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Home | Community | Community News | After 4-year-old ejected in taxi crash, Riverhead woman buys car seats for cab companies: ‘It shouldn’t happen’
Amanda Byrnes and a wall of new car seats in her Riverhead home. Courtesy photo

After 4-year-old ejected in taxi crash, Riverhead woman buys car seats for cab companies: ‘It shouldn’t happen’

After a 4-year-old child was ejected from a taxi cab in a bad accident on Roanoke Avenue Tuesday, one Riverhead woman has made it her mission to make sure that all taxis operating in town have proper car seats.

“What happened really disturbed me,” said Amanda Byrnes, herself a mother of three. “That doesn’t have to happen. It shouldn’t happen,” she said.

A mother and child were unrestrained rear-seat passengers in the cab when it collided with an oncoming vehicle as it attempted to turn off Roanoke Avenue. Both were ejected from the vehicle and seriously injured, according to police.

Taxi cabs and livery vehicles are exempt from state law requiring infants and young children to ride in special child restraint seats.

But that doesn’t prevent them from having child seats available for passengers, Byrnes reasons.

“A car seat could have prevented that child from being ejected,” she said.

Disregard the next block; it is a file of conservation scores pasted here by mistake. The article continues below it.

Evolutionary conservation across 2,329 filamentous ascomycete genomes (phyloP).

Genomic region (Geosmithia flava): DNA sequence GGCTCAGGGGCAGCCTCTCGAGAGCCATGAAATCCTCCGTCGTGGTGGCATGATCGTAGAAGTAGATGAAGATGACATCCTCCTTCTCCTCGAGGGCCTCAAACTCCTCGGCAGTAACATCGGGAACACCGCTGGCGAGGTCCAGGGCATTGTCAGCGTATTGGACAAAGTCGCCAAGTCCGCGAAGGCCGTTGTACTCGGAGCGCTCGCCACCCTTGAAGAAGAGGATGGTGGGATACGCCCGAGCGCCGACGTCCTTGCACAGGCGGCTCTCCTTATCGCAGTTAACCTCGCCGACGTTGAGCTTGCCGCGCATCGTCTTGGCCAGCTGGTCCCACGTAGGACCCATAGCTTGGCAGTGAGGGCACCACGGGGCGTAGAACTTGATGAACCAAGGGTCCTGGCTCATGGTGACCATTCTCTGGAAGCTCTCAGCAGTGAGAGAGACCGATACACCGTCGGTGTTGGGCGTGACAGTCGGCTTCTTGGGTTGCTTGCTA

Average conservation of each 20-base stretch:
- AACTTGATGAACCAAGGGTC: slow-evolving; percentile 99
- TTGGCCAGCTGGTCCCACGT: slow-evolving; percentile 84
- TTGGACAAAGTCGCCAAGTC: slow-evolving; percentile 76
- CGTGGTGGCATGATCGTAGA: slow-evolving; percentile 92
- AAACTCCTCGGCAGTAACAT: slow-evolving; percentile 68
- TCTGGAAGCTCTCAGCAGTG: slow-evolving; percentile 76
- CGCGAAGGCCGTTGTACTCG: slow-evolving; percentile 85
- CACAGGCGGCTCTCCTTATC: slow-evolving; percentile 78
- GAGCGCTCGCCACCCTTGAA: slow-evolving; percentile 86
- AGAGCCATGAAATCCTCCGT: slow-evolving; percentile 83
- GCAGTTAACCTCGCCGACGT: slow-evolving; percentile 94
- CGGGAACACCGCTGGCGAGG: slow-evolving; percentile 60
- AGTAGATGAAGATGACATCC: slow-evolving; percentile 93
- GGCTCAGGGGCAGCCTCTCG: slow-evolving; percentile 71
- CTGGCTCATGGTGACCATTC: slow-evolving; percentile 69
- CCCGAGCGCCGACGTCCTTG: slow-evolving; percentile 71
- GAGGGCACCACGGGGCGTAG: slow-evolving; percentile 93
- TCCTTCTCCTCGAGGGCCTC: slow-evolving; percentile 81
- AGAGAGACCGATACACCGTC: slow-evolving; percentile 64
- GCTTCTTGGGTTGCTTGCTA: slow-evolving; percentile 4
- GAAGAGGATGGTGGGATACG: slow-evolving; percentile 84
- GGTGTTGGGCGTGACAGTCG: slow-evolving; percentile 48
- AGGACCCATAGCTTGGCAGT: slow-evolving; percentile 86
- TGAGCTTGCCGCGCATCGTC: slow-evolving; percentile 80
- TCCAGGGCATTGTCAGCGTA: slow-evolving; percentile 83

Byrnes said she had trouble sleeping Tuesday night and spent a lot of time online buying car seats to donate to taxi cabs licensed to operate in the Town of Riverhead.

“I plan to supply each town-licensed taxi company with three or four car seats,” she said. Byrnes has purchased 31 so far, both convertible infant seats and high-backed booster seats, she said today. She’s bought them online at Walmart and picking them up at various Walmart stores in Suffolk.

Byrnes said she’s been calling local taxi companies to tell them what she’s doing and seek their support — and their commitment to have their drivers use them. So far, she’s gotten a good response, she said.

“I have Starlight Taxi, Moonlight, Latino Taxi, Riverhead Town Taxi and Day & Night Taxi all willing to use the car seats and provide safe rides for children,” Byrnes said. She is meeting with the cab companies next week to donate the seats, she said.

Managers at Moonlight and Latino taxi companies confirmed they were accepting the donations and cooperating in Byrnes’ plan. Managers at the other two companies she named could not be reached for comment.

But Byrnes’ newfound quest does not end with taxi companies. She says she wants to provide car seats to families who cannot afford to buy them for their children.

She would like to donate 15 or 20 car seats to Riverhead Police for distribution to parents in need, she said. Byrnes said she is still trying to work out those arrangements.

An office manager at a Westhampton transmission shop, Byrnes said she usually adopts a couple of families at Christmas time and this year decided to buy car seats instead.

Young children riding without car seats, she said, “is a tragedy waiting to happen.”

No information was available about the condition of the boy hurt in the accident Tuesday. His mother, Estela Ortiz-Casia, 27, who was also ejected from the taxi in the crash, was listed in fair condition at Stony Brook University Hospital. 

 

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